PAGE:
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How to make your own camera lens from sand and rocks

Andy George made his own camera lens with borax, river sand, and soda ash. From PetaPixel:

“It has been one of the most challenging projects I’ve ever done,” George says after completing his lens. “Every single step in the project has been a huge pain.”

Making clear glass took over a dozen tries, annealing the glass pucks took at least four attempts, and grinding the lenses themselves took at least 30 hours of continuous grinding.

Sure, the lens is cloudy and, er, imperfect, but HE MADE HIS OWN DAMN CAMERA LENS FROM SCRATCH!

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Astronaut's magnificent photo of SpaceX Crew Dragon capsule approaching the International Space Station

NASA astronaut Anne McClain captured this astonishing image of the SpaceX Crew Dragon capsule approaching her temporary residence, the International Space Station. "The dawn of a new era in human spaceflight," McClain tweeted with the photo.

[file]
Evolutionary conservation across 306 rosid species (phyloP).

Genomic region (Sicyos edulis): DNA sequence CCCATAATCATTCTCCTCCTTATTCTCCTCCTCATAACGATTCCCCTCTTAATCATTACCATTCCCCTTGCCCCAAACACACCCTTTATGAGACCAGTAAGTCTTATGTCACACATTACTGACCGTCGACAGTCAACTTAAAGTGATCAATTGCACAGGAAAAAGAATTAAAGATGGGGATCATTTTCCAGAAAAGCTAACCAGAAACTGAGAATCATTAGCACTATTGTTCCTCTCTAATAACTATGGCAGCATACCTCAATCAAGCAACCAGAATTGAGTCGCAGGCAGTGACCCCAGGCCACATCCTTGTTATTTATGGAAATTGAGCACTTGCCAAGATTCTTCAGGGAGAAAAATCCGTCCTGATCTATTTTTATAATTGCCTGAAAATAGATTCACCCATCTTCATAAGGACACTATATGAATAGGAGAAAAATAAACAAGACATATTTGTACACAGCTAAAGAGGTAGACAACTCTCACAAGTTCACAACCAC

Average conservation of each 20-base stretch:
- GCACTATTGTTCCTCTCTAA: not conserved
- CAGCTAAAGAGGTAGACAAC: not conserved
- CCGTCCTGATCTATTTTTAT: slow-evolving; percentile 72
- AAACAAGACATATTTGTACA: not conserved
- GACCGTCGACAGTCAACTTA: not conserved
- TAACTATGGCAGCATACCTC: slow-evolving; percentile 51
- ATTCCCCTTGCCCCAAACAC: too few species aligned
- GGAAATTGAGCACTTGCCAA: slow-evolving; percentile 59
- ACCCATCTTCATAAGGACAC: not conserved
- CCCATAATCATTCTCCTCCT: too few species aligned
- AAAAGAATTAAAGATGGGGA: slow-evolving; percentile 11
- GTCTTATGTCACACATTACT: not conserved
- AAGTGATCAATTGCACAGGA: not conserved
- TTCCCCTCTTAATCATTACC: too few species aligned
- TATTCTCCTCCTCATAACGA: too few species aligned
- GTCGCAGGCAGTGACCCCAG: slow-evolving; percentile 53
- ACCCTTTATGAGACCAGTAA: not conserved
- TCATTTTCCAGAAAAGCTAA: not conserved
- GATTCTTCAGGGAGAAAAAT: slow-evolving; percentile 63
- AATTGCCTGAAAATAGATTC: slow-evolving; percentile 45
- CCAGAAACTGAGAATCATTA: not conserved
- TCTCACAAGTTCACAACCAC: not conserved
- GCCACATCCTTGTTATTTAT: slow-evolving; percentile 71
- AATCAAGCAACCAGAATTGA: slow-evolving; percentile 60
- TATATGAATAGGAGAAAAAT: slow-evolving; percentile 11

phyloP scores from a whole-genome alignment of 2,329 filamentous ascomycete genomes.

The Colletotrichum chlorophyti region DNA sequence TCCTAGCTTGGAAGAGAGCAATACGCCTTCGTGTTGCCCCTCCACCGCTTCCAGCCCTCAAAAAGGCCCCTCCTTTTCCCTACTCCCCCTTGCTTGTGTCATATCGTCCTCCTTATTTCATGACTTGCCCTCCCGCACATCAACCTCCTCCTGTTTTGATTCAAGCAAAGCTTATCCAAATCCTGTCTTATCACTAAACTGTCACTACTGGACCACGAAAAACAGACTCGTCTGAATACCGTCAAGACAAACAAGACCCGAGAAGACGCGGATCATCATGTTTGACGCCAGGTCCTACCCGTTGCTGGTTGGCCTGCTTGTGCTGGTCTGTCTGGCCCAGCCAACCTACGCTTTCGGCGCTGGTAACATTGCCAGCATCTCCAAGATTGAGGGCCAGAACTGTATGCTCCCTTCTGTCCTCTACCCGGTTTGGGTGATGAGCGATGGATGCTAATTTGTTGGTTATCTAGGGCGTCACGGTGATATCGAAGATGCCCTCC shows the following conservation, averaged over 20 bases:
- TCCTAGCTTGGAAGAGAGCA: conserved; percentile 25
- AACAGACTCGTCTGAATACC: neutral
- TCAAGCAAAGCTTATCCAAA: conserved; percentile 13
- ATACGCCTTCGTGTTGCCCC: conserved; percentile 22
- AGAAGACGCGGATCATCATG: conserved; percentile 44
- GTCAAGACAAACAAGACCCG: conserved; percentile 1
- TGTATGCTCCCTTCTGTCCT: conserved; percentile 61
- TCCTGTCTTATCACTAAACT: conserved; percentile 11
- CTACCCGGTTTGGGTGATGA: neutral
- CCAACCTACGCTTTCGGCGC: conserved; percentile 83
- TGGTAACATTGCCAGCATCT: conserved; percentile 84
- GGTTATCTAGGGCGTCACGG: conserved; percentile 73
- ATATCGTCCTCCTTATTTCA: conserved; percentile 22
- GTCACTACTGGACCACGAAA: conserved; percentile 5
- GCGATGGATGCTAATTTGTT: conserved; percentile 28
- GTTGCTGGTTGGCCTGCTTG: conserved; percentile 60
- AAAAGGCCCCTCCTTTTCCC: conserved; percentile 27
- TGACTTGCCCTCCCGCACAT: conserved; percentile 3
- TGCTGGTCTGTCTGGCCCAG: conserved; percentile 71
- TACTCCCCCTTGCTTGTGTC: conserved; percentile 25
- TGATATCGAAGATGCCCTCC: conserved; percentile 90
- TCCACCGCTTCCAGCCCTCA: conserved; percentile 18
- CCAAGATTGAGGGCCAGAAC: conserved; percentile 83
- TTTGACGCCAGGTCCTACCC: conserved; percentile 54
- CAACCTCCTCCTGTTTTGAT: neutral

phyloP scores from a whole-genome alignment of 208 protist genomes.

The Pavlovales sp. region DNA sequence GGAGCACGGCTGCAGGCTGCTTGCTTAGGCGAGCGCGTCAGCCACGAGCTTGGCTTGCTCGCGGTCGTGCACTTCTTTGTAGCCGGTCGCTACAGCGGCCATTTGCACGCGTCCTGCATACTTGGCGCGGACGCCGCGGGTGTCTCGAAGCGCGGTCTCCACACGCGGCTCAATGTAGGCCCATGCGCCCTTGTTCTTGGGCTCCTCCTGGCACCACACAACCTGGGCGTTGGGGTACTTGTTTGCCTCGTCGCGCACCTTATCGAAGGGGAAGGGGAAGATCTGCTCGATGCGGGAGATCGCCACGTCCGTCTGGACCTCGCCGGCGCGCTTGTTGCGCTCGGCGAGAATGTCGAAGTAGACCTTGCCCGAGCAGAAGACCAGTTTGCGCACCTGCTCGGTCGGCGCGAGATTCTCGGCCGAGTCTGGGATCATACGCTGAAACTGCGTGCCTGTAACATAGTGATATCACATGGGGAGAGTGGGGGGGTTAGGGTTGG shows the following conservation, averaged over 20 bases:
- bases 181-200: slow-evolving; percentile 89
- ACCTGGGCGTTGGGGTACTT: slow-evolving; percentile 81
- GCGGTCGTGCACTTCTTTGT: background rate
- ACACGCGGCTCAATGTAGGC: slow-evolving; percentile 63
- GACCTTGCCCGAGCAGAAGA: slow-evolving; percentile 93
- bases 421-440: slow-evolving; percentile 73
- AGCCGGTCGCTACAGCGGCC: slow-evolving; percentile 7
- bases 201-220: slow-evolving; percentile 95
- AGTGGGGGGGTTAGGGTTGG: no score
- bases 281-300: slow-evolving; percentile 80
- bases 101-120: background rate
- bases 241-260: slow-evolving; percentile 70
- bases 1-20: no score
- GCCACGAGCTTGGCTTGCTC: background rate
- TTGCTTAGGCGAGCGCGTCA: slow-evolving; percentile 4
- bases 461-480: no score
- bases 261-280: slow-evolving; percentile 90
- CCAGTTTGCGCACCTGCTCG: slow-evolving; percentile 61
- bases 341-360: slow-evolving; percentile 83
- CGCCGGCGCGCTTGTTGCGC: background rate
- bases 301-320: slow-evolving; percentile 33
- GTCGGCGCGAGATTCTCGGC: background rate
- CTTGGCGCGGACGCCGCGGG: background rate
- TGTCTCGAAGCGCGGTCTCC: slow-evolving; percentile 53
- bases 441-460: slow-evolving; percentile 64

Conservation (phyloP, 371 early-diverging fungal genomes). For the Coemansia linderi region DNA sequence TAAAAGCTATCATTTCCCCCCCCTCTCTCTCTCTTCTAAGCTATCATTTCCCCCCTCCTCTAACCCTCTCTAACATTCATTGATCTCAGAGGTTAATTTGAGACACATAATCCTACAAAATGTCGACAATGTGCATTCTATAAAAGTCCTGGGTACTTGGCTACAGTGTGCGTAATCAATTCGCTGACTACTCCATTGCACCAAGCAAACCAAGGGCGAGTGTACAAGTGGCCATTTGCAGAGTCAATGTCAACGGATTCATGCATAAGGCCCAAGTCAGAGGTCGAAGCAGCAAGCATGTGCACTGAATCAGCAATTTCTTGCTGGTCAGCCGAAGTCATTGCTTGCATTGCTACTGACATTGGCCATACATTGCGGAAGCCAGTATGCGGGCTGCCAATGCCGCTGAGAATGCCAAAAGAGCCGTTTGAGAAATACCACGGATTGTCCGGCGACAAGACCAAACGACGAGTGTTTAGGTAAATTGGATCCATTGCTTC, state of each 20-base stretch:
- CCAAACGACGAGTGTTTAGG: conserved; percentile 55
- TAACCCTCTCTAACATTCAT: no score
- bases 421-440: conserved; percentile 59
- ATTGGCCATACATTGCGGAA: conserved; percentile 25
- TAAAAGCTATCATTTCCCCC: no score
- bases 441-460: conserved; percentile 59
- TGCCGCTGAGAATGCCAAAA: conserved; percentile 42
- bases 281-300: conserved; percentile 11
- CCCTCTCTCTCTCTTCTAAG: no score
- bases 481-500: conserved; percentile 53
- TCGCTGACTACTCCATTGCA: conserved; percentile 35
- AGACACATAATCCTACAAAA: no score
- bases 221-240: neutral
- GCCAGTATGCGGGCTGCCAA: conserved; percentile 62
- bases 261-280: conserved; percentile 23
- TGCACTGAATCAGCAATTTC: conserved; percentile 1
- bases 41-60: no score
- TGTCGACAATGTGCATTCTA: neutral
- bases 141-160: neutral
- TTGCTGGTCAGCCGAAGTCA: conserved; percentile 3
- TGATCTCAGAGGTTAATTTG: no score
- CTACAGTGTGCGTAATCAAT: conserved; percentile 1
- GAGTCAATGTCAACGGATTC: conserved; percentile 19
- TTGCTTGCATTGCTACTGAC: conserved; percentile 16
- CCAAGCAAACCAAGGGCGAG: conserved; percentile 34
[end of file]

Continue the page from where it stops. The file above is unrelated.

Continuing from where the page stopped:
The SpaceX Crew Dragon, containing supplies rather than humans for this test, docked at the ISS yesterday morning and the hatch was opened a few hours ago. From NASA:

(The mission, called) Demo-1 is the first flight test of a space system designed for humans built and operated by a commercial company through a public-private partnership. The mission also marks a significant step toward returning to the nation the capability to launch astronauts on a U.S.-built spacecraft from U.S. soil.

“It’s an exciting evening,” NASA Administrator Jim Bridenstine said after the launch. “What today really represents is a new era in spaceflight. We’re looking forward to being one of many customers in a robust commercial marketplace in low-Earth orbit.”

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Animals made out of food

Instead of making food out of animals, visual artist Helga Stentzel makes animals out of food. See more of Stentzel's absolutely delightful work on her Instagram feed: made_by_helgal.

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Magic Lantern: feature-rich addons for Canon EOS cameras